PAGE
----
Six million people a year visit the New York Metropolitan Museum of Art - aka The Met - and I've been among them several times on trips to the US.
But what about those people who can't get there in person? How can they access and experience the treasures of that big building in Gotham?
That's one of the challenges facing Sree Sreenivasan who next month joins the Met as its first Chief Digital Officer, charged with exploring new digital opportunities for the institution.
It's a big task and one that's seen as vital to the future development of one of the world's best known museum brands, second only to the Louvre as the most visited art museum around the globe.
Sreenivasan will also be responsible for the direction of the museum's digital media department and the visibility of digital media in both the gallery’s online platform and in the gallery itself.
When asked why he's taken up this new challenge, Sreenivasan says:
“To me, the Met represents a shared history, not just for New Yorkers, not just for Americans, but for all of humanity. I’ve loved the Met all of my life. I grew up around the corner from it. I spent my childhood playing in the playground that’s right next to it. And when you’ve loved something for 30 years, and you get the opportunity to find ways to share this thing you love with the world, how can you say no?
"Much of my work in recent years has been about connecting the physical and the digital, the in-person and the online experience. Now I look forward to forging new connections between the superb, expansive collections of the Met—which are a true representation of our shared global history—and the two billion people who use the web.”
Sreenivasan comes to the Met from his role as Chief Digital Officer of the University of Columbia. He's also a member of the faculty of the Columbia Journalism School.
Explaining the appointment, Met CEO Thomas Campbell said:
“Sree comes to the Met with a strong background in the communication of ideas. His work in traditional journalism, his role as a commentator on technology and media issues, and his expertise in websites and social media will all be key to the Museum’s work in the digital space. His academic background will also position him well within our community of scholars, and we look forward to working with him as we leverage mobile, in-gallery, and online platforms for the Met’s collections.”
It's already apparent from comments made by Sreenivasan that he sees storytelling as a big part of his strategy going forward and that he wants to emphasise experiences over the mere collection of things which galleries, libraries, archives and museums (GLAM) are more typically associated with.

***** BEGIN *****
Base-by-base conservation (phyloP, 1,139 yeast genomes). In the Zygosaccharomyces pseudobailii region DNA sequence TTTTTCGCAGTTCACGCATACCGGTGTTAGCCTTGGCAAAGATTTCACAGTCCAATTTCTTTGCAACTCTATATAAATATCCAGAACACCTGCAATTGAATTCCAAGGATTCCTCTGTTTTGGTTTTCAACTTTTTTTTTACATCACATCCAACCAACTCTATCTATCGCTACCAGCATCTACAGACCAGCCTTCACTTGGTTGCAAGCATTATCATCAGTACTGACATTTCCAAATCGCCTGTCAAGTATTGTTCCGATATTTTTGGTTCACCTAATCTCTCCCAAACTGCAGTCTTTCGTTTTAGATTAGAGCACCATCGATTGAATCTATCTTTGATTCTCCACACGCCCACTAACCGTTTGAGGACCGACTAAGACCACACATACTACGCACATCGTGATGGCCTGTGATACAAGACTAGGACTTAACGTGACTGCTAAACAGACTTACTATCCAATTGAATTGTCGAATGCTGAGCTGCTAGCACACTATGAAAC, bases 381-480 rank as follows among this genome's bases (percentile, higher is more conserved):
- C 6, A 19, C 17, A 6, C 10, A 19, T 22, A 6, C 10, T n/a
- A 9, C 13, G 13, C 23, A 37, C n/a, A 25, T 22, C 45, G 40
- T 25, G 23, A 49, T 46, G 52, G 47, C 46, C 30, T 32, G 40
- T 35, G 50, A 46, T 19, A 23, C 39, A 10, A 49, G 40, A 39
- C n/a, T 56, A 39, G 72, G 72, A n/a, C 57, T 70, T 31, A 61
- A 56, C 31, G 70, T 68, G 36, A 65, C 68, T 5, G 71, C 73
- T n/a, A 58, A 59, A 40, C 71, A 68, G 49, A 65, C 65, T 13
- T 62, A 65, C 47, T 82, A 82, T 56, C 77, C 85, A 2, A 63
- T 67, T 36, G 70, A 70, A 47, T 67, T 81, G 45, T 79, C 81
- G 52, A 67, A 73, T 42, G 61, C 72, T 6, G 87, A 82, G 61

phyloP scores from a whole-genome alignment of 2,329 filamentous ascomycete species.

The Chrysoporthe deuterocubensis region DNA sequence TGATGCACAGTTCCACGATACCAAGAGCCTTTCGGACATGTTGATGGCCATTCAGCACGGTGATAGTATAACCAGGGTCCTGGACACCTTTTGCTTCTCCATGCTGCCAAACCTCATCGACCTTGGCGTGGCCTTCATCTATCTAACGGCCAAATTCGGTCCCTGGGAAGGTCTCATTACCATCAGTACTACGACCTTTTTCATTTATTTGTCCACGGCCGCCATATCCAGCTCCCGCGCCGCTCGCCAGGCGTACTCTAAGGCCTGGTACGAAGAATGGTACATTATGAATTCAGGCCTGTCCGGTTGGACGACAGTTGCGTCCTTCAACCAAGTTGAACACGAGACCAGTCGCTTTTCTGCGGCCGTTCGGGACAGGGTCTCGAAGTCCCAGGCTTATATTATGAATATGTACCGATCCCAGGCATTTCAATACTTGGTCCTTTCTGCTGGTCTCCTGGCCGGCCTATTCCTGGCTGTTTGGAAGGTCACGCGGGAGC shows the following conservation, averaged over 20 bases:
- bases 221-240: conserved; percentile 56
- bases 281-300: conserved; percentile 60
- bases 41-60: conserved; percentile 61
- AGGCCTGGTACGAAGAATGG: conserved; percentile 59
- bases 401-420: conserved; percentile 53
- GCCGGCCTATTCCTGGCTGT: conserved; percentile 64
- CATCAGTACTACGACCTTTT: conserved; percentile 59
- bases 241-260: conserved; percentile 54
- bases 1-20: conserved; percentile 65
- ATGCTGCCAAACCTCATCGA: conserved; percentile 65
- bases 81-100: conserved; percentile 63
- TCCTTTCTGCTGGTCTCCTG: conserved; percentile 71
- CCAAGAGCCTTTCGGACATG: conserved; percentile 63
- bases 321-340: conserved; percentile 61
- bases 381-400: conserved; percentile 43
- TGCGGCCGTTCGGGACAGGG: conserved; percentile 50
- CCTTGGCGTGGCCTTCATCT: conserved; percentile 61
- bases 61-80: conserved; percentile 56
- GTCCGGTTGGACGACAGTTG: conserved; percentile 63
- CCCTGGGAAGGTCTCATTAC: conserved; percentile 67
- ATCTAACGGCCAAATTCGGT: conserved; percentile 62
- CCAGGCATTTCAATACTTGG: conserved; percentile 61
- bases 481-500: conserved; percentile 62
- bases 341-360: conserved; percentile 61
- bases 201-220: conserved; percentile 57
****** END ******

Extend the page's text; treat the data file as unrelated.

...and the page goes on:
“People tend to think of museums as places full of things in cases, but they really should be living, exciting places. Museums have an immense ability to help us stay connected and share with one another. That’s the hidden power of GLAM. GLAM institutions of the future aren’t just going to be focused on collecting and exhibiting. They’re all ultimately evolving into venues for interactive storytelling."
“My job isn’t just to help with the online traffic but also the in-person experience,” he said. “In the end, it’s all about storytelling.”
It's an increasingly familiar theme across the museums and galleries community. In a recent presentation, Nick Poole, CEO of the Collections Trust, an independent charity, whose mission is to be the leading organisation in the management and use of collections and technology in museums, libraries and archives by 2015, picked up on the current digital agenda for museums.
This includes systems integration, developing engaging and participatory experiences, responsive web development and gallery-based experiences.
Poole makes the point that the majority of museums are moving away from a distinct digital strategy towards a policy of embedding digital into broader organisational strategies, such as content publishing, fundraising, market/audience development and outreach. He notes:
"The key principle is integration - digital is neither different nor separate and is only sustainable in the context of your museum's broader strategic development."
He also advises that museums need to take a more consistent and coherent approach to digital rather an tactical, piecemeal one:
"We have to stop doing things differently for each new project or partnership and start to develop digital content and services that area scalable and future proof. The strategic approach to this is called COPE (Create Once, Publish Everywhere)."
We've come a long way since those stuffy school visits to the museum.